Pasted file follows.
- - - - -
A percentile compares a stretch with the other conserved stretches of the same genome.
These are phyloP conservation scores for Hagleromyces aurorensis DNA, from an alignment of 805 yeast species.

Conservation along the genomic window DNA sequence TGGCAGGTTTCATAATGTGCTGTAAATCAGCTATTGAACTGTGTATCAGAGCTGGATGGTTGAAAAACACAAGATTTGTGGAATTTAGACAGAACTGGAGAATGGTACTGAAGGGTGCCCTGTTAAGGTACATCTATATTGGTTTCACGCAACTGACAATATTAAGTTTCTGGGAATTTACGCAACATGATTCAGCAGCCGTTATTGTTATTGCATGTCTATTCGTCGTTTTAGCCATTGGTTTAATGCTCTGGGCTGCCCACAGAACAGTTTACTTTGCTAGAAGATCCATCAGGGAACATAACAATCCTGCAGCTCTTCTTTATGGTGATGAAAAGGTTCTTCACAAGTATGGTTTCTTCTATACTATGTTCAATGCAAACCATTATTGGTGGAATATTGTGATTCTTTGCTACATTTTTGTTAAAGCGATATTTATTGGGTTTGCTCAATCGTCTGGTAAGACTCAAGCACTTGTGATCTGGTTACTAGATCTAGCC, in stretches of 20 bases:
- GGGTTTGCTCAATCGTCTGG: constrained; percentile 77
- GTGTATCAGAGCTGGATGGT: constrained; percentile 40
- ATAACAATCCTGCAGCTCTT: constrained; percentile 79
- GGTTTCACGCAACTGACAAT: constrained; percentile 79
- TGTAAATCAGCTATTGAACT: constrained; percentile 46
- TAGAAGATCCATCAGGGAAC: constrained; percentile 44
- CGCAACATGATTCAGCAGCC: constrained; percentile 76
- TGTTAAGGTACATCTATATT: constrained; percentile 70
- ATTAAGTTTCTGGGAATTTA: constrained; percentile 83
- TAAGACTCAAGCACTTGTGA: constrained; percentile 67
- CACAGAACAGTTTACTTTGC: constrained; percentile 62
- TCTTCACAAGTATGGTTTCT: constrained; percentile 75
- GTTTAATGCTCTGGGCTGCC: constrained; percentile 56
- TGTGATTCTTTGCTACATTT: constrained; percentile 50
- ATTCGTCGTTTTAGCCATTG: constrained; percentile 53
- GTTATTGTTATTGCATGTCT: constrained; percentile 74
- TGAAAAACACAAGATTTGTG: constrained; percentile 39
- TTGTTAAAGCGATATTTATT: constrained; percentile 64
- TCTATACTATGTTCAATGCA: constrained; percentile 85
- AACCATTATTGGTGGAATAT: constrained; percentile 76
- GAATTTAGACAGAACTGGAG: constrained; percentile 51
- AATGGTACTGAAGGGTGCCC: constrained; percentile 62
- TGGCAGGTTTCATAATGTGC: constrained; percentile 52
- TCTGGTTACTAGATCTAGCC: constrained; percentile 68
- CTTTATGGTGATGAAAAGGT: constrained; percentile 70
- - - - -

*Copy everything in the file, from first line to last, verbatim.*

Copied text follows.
A percentile compares a stretch with the other conserved stretches of the same genome.
These are phyloP conservation scores for Hagleromyces aurorensis DNA, from an alignment of 805 yeast species.

Conservation along the genomic window DNA sequence TGGCAGGTTTCATAATGTGCTGTAAATCAGCTATTGAACTGTGTATCAGAGCTGGATGGTTGAAAAACACAAGATTTGTGGAATTTAGACAGAACTGGAGAATGGTACTGAAGGGTGCCCTGTTAAGGTACATCTATATTGGTTTCACGCAACTGACAATATTAAGTTTCTGGGAATTTACGCAACATGATTCAGCAGCCGTTATTGTTATTGCATGTCTATTCGTCGTTTTAGCCATTGGTTTAATGCTCTGGGCTGCCCACAGAACAGTTTACTTTGCTAGAAGATCCATCAGGGAACATAACAATCCTGCAGCTCTTCTTTATGGTGATGAAAAGGTTCTTCACAAGTATGGTTTCTTCTATACTATGTTCAATGCAAACCATTATTGGTGGAATATTGTGATTCTTTGCTACATTTTTGTTAAAGCGATATTTATTGGGTTTGCTCAATCGTCTGGTAAGACTCAAGCACTTGTGATCTGGTTACTAGATCTAGCC, in stretches of 20 bases:
- GGGTTTGCTCAATCGTCTGG: constrained; percentile 77
- GTGTATCAGAGCTGGATGGT: constrained; percentile 40
- ATAACAATCCTGCAGCTCTT: constrained; percentile 79
- GGTTTCACGCAACTGACAAT: constrained; percentile 79
- TGTAAATCAGCTATTGAACT: constrained; percentile 46
- TAGAAGATCCATCAGGGAAC: constrained; percentile 44
- CGCAACATGATTCAGCAGCC: constrained; percentile 76
- TGTTAAGGTACATCTATATT: constrained; percentile 70
- ATTAAGTTTCTGGGAATTTA: constrained; percentile 83
- TAAGACTCAAGCACTTGTGA: constrained; percentile 67
- CACAGAACAGTTTACTTTGC: constrained; percentile 62
- TCTTCACAAGTATGGTTTCT: constrained; percentile 75
- GTTTAATGCTCTGGGCTGCC: constrained; percentile 56
- TGTGATTCTTTGCTACATTT: constrained; percentile 50
- ATTCGTCGTTTTAGCCATTG: constrained; percentile 53
- GTTATTGTTATTGCATGTCT: constrained; percentile 74
- TGAAAAACACAAGATTTGTG: constrained; percentile 39
- TTGTTAAAGCGATATTTATT: constrained; percentile 64
- TCTATACTATGTTCAATGCA: constrained; percentile 85
- AACCATTATTGGTGGAATAT: constrained; percentile 76
- GAATTTAGACAGAACTGGAG: constrained; percentile 51
- AATGGTACTGAAGGGTGCCC: constrained; percentile 62
- TGGCAGGTTTCATAATGTGC: constrained; percentile 52
- TCTGGTTACTAGATCTAGCC: constrained; percentile 68
- CTTTATGGTGATGAAAAGGT: constrained; percentile 70